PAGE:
Tailings dams are essential to the mining industry. With demand soaring for the metals from these mines, operators are seeking safer, more sustainable tailings storage facility construction methods (1).
One approach is to utilize specialized geomembranes that provide all the benefits of a typical geosynthetic liner while also enabling the construction of steeper slopes for more cost-effective tailings storage facilities (TSF).
Why are geomembranes important for tailings storage facilities?
Historically, the mining industry disposed of tailings via impoundments, backfilling underground mines, free-standing piles, and into open pits. Regulations led to the introduction of TSFs to address environmental concerns (1). Unfortunately, not all TSFs are made the same. There have been a consistent number of TSF failures over the last few decades and at least three significant incidents over the previous five years (2).
It is important to note that failures at tailings storage facilities also occur in regions with years of experience in mining and advanced regulatory systems, such as the United States, Canada, Australia, and Europe (3).In the United States, for example, the failure of the New Wales Plant in Mulberry resulted in 840,000 m3 of liquid contamination being released underground, reaching as far as the Florida Aquifer (2).
TSF failures are often attributed to overtopping, stope stability failures, and earthquakes. Overtopping and slope stability are controllable through more rigorous design measures and higher safety factors. In contrast, earthquake protection requires more in-depth modeling to accurately predict earthquake intensities throughout the expected service life of the facility—sometimes in perpetuity. Geomembranes offer a way to support better TSF designs.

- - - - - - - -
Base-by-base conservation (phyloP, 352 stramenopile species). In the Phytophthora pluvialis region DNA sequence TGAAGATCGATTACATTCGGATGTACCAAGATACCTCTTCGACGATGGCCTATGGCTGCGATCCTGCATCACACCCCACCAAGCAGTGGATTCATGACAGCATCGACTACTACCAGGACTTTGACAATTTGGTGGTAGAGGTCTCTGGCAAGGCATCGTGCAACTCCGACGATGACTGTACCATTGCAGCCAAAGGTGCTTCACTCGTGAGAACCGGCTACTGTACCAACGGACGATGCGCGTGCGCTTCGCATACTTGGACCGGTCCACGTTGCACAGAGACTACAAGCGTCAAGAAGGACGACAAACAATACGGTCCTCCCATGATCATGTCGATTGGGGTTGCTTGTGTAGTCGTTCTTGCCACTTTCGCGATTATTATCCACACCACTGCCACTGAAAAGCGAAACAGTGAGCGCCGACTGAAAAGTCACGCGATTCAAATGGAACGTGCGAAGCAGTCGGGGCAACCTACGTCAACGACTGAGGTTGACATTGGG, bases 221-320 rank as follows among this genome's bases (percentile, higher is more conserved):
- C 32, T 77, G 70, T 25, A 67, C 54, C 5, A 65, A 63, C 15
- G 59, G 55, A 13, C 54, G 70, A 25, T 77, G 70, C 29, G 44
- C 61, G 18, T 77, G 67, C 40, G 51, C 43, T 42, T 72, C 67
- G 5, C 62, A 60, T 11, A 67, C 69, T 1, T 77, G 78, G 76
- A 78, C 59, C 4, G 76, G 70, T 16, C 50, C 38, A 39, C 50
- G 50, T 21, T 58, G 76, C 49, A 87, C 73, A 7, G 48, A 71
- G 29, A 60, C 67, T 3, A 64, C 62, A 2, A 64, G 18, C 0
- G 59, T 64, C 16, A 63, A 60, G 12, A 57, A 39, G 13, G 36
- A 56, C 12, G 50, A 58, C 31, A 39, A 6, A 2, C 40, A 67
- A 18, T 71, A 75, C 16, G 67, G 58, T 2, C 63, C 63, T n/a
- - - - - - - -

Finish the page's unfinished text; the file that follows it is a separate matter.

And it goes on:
Geomembranes are made of polymer resins combined with additives such as fillers, carbon black, lubricants, antioxidants, and plasticizers. These thin thermoplastic sheets are flexible, have low permeability, and are durable when installed correctly. Using geomembranes as a liner in TSFs helps support the integrity of the construction by controlling fluid migration and ensuring containment (4, 5).
Geomembranes can also be manufactured with projections, studs, or other physical characteristics to support steeper slope designs.
The top 4 benefits of geomembranes in tailings facilities
Modern TSF constructions can benefit from incorporating geomembranes into their designs.
#1 – Slope stabilization and erosion protection
The geotechnical safety of the tailings storage structure is a primary concern. The first step is understanding the mechanical and elasticity parameters to establish potential displacement, taking special note of situations where waste buildup can lead to slope failures (6).
Structured geomembranes can include physical projections that help with slope stability. Geomembranes have been researched and evaluated extensively as stabilizing mechanisms on steep slopes. One paper, for example, detailed laboratory and field tests using packed soil in boxes with a 50% slope angle. The lab samples were individually subjected to 122 mm simulated rainstorms. The tested geomembranes significantly reduced runoff and dissipated the impact of the raindrops. Field tests on 33% to 60% slopes over two years provided comparable results (7).